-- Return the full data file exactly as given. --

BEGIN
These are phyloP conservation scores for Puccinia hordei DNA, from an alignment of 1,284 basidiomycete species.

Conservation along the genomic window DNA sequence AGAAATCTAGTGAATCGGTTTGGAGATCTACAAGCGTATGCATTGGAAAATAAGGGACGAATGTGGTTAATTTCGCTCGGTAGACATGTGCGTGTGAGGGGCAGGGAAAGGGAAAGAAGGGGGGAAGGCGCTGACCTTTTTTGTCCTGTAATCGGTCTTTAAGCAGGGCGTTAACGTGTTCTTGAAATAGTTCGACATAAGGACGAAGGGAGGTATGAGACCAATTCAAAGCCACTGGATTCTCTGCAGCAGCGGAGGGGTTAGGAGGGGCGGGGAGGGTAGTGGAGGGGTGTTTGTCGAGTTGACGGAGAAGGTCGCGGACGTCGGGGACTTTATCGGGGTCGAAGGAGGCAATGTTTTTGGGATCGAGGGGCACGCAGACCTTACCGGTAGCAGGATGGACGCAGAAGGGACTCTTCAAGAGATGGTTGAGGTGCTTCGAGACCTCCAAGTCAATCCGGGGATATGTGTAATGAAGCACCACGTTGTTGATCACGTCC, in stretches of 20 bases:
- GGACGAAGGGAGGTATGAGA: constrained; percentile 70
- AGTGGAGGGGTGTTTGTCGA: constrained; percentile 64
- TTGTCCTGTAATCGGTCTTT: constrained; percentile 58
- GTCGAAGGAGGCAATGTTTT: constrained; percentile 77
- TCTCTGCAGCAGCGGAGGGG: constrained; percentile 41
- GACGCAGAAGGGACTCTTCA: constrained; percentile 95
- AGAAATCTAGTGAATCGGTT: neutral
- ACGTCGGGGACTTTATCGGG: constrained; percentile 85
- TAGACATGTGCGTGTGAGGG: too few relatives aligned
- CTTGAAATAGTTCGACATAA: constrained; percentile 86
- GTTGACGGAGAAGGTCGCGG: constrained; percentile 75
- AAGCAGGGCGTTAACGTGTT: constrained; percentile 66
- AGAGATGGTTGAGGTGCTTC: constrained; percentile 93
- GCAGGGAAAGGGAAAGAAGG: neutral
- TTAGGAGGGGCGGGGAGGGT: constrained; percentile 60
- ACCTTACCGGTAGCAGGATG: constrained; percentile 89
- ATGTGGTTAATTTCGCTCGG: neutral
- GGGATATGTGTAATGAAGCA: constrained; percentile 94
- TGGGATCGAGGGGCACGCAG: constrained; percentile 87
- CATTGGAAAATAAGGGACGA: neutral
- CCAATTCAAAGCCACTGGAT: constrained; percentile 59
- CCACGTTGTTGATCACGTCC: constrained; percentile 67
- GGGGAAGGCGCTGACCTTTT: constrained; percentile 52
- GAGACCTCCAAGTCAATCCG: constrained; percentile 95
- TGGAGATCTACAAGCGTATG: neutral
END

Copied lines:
These are phyloP conservation scores for Puccinia hordei DNA, from an alignment of 1,284 basidiomycete species.

Conservation along the genomic window DNA sequence AGAAATCTAGTGAATCGGTTTGGAGATCTACAAGCGTATGCATTGGAAAATAAGGGACGAATGTGGTTAATTTCGCTCGGTAGACATGTGCGTGTGAGGGGCAGGGAAAGGGAAAGAAGGGGGGAAGGCGCTGACCTTTTTTGTCCTGTAATCGGTCTTTAAGCAGGGCGTTAACGTGTTCTTGAAATAGTTCGACATAAGGACGAAGGGAGGTATGAGACCAATTCAAAGCCACTGGATTCTCTGCAGCAGCGGAGGGGTTAGGAGGGGCGGGGAGGGTAGTGGAGGGGTGTTTGTCGAGTTGACGGAGAAGGTCGCGGACGTCGGGGACTTTATCGGGGTCGAAGGAGGCAATGTTTTTGGGATCGAGGGGCACGCAGACCTTACCGGTAGCAGGATGGACGCAGAAGGGACTCTTCAAGAGATGGTTGAGGTGCTTCGAGACCTCCAAGTCAATCCGGGGATATGTGTAATGAAGCACCACGTTGTTGATCACGTCC, in stretches of 20 bases:
- GGACGAAGGGAGGTATGAGA: constrained; percentile 70
- AGTGGAGGGGTGTTTGTCGA: constrained; percentile 64
- TTGTCCTGTAATCGGTCTTT: constrained; percentile 58
- GTCGAAGGAGGCAATGTTTT: constrained; percentile 77
- TCTCTGCAGCAGCGGAGGGG: constrained; percentile 41
- GACGCAGAAGGGACTCTTCA: constrained; percentile 95
- AGAAATCTAGTGAATCGGTT: neutral
- ACGTCGGGGACTTTATCGGG: constrained; percentile 85
- TAGACATGTGCGTGTGAGGG: too few relatives aligned
- CTTGAAATAGTTCGACATAA: constrained; percentile 86
- GTTGACGGAGAAGGTCGCGG: constrained; percentile 75
- AAGCAGGGCGTTAACGTGTT: constrained; percentile 66
- AGAGATGGTTGAGGTGCTTC: constrained; percentile 93
- GCAGGGAAAGGGAAAGAAGG: neutral
- TTAGGAGGGGCGGGGAGGGT: constrained; percentile 60
- ACCTTACCGGTAGCAGGATG: constrained; percentile 89
- ATGTGGTTAATTTCGCTCGG: neutral
- GGGATATGTGTAATGAAGCA: constrained; percentile 94
- TGGGATCGAGGGGCACGCAG: constrained; percentile 87
- CATTGGAAAATAAGGGACGA: neutral
- CCAATTCAAAGCCACTGGAT: constrained; percentile 59
- CCACGTTGTTGATCACGTCC: constrained; percentile 67
- GGGGAAGGCGCTGACCTTTT: constrained; percentile 52
- GAGACCTCCAAGTCAATCCG: constrained; percentile 95
- TGGAGATCTACAAGCGTATG: neutral